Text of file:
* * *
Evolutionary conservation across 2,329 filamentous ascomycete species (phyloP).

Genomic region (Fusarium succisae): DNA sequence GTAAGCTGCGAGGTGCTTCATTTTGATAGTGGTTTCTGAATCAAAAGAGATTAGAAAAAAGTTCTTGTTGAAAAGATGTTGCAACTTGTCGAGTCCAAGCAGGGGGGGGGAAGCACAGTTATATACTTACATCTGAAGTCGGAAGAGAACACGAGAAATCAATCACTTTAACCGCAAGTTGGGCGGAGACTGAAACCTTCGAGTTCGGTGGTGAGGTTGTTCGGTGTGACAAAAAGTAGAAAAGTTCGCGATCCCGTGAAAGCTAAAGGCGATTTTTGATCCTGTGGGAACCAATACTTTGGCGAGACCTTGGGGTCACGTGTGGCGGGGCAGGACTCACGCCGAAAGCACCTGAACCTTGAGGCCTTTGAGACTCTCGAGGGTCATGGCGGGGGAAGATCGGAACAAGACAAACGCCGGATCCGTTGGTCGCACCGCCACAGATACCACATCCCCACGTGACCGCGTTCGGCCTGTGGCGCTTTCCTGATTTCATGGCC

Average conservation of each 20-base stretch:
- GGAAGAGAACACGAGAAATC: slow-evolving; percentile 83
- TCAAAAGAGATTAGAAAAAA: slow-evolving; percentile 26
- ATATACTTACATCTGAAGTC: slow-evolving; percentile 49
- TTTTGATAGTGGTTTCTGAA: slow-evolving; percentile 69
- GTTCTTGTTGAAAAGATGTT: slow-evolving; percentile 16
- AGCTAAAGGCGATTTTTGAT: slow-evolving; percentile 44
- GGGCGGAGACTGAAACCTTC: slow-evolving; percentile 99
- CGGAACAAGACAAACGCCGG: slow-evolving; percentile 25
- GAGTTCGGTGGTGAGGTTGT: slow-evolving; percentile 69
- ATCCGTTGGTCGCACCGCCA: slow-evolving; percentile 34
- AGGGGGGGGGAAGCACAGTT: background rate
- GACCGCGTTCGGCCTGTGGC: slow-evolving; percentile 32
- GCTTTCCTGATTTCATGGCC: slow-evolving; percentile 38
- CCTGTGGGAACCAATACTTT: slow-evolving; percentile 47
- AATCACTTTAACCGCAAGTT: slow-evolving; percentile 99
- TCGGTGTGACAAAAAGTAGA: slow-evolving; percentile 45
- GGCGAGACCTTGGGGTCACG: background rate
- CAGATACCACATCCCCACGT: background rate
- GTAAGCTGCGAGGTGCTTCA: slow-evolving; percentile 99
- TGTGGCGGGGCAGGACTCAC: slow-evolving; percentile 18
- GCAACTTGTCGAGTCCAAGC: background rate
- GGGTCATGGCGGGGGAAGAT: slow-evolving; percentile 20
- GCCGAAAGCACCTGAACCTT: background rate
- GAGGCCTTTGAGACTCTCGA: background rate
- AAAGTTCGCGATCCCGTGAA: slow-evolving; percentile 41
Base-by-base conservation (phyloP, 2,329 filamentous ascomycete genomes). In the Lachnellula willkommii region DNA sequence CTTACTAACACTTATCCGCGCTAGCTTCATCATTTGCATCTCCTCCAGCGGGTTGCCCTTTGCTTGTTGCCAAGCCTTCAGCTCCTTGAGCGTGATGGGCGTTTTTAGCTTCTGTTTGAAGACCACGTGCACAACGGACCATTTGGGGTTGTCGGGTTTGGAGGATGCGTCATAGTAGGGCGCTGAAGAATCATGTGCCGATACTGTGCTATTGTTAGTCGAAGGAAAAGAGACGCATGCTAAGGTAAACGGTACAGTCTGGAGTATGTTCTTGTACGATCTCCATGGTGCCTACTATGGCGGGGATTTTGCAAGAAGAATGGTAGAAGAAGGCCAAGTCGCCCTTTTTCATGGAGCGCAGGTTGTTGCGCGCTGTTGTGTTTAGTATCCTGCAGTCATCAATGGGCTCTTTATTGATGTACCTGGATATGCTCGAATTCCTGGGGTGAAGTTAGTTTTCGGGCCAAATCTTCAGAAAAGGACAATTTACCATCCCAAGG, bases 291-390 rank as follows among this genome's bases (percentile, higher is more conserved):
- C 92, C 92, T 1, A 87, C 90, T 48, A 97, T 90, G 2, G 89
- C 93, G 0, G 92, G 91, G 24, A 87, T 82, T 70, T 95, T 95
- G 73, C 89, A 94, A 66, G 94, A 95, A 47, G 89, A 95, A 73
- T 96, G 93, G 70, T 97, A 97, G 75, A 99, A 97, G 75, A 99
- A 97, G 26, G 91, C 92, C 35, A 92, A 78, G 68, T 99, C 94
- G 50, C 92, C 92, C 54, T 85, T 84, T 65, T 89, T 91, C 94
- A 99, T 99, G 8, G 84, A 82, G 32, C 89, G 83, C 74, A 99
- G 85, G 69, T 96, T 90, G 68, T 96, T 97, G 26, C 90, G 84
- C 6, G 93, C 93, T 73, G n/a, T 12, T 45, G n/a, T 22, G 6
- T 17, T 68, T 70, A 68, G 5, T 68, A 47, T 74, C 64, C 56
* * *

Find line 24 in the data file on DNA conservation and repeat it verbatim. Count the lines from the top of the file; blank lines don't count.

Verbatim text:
- GCAACTTGTCGAGTCCAAGC: background rate